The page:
Professional work in a student’s portfolio and industry internships are not a requirement to graduate from the Troy University Art and Design Department, but the experiences they offer are unparalleled.
“As a faculty, we are constantly bringing in clients to our classroom to give our students the opportunity to work on real-world projects and potentially land internships or entry level jobs,” said Associate Professor of Design and Art and Design Internship Coordinator Chris Stagl. “This can be seen across campus, in the local community, regionally, and now even under the bright lights of Hollywood.”
Stagl’s Hollywood comments are referring to four design students who began a year-long remote internship with Producer/Director Theo Love this past spring. Love’s Netflix and HBO credits include Alabama Snake, McMillions, The Pez Outlaw and Eat The Rich: The GameStop Saga.
“This whole experience with Theo has been awesome. We’ve worked alongside of him developing ideas, stories and plot points for future documentaries and features that he’s working on,” said graphic design student Nathan Hobbs.
“I honestly had no idea what I was getting into,” added interdisciplinary studies student Zack Pappanastos, “I was just around Nathan and Howard when this all came together and I said to myself, ‘I need to find a way to be a part of this.’ So I just started showing up as much as I could and now I’m helping build shows that are being pitched to the biggest studios on the planet, it’s insane.”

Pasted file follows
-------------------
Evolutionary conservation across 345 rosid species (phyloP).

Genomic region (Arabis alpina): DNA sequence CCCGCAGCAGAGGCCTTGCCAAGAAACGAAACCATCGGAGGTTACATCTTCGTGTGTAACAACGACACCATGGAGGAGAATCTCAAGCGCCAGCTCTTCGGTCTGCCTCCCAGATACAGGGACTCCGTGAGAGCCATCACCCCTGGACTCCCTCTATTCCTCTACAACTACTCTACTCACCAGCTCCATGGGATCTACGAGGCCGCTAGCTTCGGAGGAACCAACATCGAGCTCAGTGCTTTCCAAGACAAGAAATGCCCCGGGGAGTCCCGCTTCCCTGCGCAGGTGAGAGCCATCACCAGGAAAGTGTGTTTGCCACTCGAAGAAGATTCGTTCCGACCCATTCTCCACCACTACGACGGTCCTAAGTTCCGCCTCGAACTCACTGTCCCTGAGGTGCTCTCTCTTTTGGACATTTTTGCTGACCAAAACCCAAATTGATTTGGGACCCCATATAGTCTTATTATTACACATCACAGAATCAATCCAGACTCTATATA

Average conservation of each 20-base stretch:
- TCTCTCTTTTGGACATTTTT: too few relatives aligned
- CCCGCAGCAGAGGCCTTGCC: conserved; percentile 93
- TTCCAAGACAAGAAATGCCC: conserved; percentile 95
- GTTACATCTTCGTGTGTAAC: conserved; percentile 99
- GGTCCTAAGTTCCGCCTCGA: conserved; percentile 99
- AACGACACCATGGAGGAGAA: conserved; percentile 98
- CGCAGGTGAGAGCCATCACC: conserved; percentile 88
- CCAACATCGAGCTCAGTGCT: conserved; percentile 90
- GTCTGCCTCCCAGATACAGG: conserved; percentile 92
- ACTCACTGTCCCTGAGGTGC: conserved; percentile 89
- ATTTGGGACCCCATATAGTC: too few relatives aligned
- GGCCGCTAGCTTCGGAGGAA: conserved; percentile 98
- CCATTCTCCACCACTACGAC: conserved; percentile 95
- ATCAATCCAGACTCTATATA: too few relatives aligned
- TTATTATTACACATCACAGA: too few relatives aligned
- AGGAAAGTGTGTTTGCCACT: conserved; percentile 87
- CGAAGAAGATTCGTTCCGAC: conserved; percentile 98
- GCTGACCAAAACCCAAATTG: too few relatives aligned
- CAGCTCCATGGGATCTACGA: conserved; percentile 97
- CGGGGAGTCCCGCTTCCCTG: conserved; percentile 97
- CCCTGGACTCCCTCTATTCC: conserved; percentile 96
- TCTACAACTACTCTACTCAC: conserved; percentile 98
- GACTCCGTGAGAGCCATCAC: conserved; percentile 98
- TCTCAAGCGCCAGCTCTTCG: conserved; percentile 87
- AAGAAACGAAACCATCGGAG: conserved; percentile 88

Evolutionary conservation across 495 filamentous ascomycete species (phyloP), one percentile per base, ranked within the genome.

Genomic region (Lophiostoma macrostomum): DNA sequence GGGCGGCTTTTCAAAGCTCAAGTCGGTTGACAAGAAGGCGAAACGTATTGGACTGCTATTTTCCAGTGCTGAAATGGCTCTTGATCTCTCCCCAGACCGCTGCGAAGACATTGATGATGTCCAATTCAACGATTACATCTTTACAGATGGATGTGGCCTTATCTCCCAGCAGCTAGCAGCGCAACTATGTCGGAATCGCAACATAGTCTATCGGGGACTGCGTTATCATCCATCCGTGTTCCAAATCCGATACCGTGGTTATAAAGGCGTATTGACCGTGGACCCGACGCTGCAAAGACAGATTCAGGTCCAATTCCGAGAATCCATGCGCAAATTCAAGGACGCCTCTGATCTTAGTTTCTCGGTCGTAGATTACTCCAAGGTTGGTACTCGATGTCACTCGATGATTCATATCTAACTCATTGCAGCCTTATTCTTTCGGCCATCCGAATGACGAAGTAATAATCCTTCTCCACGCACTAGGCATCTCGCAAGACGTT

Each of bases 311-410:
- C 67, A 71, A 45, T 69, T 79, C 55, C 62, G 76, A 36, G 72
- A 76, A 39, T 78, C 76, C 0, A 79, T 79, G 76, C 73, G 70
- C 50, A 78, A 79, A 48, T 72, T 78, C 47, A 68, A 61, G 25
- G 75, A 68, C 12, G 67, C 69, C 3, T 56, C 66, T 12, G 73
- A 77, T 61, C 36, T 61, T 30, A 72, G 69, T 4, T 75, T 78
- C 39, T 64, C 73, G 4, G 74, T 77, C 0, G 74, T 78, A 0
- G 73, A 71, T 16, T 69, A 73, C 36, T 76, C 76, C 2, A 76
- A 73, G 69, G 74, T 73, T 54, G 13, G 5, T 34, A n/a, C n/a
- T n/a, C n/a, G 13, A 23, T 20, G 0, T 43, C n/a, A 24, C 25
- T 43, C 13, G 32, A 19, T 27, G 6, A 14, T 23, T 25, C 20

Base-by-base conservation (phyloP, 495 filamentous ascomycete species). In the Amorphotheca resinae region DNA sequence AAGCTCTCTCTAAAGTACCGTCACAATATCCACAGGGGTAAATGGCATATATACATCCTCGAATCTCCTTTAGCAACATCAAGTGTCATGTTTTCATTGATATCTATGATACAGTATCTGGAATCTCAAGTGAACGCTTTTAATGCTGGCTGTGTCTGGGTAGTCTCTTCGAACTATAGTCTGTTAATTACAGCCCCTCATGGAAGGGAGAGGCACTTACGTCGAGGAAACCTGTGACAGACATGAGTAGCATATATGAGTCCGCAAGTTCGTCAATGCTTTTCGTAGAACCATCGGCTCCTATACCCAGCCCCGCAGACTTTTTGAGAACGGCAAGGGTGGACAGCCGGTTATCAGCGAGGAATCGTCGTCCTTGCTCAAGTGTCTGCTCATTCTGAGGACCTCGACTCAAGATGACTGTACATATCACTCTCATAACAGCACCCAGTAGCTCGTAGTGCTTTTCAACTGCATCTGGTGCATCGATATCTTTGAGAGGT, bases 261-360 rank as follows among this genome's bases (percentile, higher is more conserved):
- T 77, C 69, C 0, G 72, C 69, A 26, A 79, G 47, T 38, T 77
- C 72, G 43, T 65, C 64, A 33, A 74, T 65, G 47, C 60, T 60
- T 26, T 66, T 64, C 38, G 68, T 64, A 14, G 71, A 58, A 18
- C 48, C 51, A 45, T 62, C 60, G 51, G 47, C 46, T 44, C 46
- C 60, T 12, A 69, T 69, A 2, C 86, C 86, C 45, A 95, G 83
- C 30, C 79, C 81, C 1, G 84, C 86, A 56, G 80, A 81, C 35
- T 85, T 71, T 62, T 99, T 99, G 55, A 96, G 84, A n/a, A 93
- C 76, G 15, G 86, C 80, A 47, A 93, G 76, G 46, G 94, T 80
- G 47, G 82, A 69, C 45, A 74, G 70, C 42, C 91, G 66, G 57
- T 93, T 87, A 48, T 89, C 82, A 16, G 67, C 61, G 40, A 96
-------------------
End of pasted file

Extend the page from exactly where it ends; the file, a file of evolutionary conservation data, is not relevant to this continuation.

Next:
The opportunities at the national and international level for creative jobs and internships have expanded exponentially in the last few years due in large part to the speed that internet-based technology has been moving, particularly software like Microsoft Teams, Zoom and Adobe Creative Cloud.
“Just across our campus I can point to Troy Athletics, Marketing, Sorrell, Civic Engagement and the Idea Bank as all places that either leverage our student’s creativity on a regular basis or that we’ve done creative projects for,” said Greg Skaggs, Art and Design Department Chair. “It’s truly amazing to see design student murals at the Idea Bank and then turn around and see some of those same students have work on the walls at the Idea Bank. I’m very proud to be in this role where I can watch students’ creativity expand exponentially.”
While students can earn credit, they are not always satisfied with doing one internship or just doing their requirements—they’re repeating internships to get as much experience as possible before entering the workforce.
“We have students like David Saner, Reanna Thompson, Jared Hester and more who have all done multiple internships and taken on large amounts of client work to really bolster their portfolio, and I have no doubt it will pay dividends when they go looking for full time jobs,” Stagl said.
Thompson, a double major in design and business, hopes to leverage all her experiences she’s had at TROY to join the highly competitive Bass Pro Shop internship program next summer in Missouri.